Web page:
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Dumbea Left Notations
Qualité quand ça marche: 2.0
Consistance des Vagues: 3.0
Niveau de Difficulté: 3.0
Foule a l'Eau: 3.0

Général: 3.0

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Surf Report Feed

Statistiques de Houle pour Dumbea Left, Hiver: Vagues avec Vents Légers ou Favorables.

This image shows only the swells directed at Dumbea Left that coincided with light winds or offshore conditions through a typical southern hemisphere winter and is based upon 8738 predictions, one every 3 hours. The direction of the spokes show where quality surf generating swell comes from. Five colours show increasing wave sizes. The smallest swells, less than 0.5m (1.5 feet), high are coloured blue. Green and yellow show increasing swell sizes and red represents the highest swells, greater than >3m (>10ft). In either graph, the area of any colour is proportional to how frequently that size swell happens.

The diagram suggests that the dominant swell direction, shown by the biggest spokes, was S, whereas the the dominant wind blows from the SE. The chart at the bottom shows the same thing but without direction information. For example, swells larger than 1.5 feet (0.5m) coincided with good wind conditions 31% of the time, equivalent to 28 days. Open water swells exceeding >3m (>10ft) only arise 0.7% of the time in a typical southern hemisphere winter, equivalent to just one day but 9% of the time we expect swell in the range 2-3m (6.5-10ft) 9%, equivalent to (8 days). Taking into account the proportion of these swells that coincided with forecast offshore winds, and given the fact that Dumbea Left is exposed to open water swells, we calculate that clean surf can be found at Dumbea Left about 31% of the time and that surf is messed up by onshore wind 57% of the time. This is means that we expect 80 days with waves in a typical southern hemisphere winter, of which 28 days should be surfable.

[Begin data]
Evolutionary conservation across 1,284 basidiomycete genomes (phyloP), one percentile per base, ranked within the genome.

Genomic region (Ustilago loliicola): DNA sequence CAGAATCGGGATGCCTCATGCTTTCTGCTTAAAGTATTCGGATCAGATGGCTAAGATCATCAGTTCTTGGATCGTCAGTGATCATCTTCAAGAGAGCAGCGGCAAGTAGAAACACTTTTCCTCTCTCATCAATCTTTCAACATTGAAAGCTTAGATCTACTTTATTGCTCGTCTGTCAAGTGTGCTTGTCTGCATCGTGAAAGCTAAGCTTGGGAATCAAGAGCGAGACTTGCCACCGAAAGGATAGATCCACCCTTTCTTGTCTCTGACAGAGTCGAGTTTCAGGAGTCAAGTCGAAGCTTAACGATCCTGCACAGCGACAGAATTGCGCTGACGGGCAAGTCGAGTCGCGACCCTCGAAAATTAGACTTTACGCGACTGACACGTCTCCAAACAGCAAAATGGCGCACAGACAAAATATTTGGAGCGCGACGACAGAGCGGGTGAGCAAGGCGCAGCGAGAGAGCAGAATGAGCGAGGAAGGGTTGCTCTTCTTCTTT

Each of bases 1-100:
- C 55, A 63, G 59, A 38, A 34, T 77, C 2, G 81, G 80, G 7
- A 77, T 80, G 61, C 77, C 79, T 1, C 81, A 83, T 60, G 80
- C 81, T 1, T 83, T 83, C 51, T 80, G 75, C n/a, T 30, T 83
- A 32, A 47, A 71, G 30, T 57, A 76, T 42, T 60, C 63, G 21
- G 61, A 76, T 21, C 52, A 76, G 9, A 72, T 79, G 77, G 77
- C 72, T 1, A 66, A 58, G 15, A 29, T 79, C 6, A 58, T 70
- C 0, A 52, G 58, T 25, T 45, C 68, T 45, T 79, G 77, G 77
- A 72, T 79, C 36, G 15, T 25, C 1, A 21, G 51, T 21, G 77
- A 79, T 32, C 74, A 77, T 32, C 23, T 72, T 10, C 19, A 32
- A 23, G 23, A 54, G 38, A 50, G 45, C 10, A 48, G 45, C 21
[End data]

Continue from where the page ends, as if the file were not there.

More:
IMPORTANT: Beta version feature! Swell heights are open water values from NWW3. There is no attempt to model near-shore effects. Coastal wave heights will generally be less, especially if the break does not have unobstructed exposure to the open ocean.

FEATURE UPDATE: we now show red swell icons for 'open sea' swells that are travelling in an unfavourable direction for the surf break. In places, these swells may still wrap around coastlines and produce smaller waves at some breaks. They are also significant for windsurfers and other water users that tend to venture further off-shore.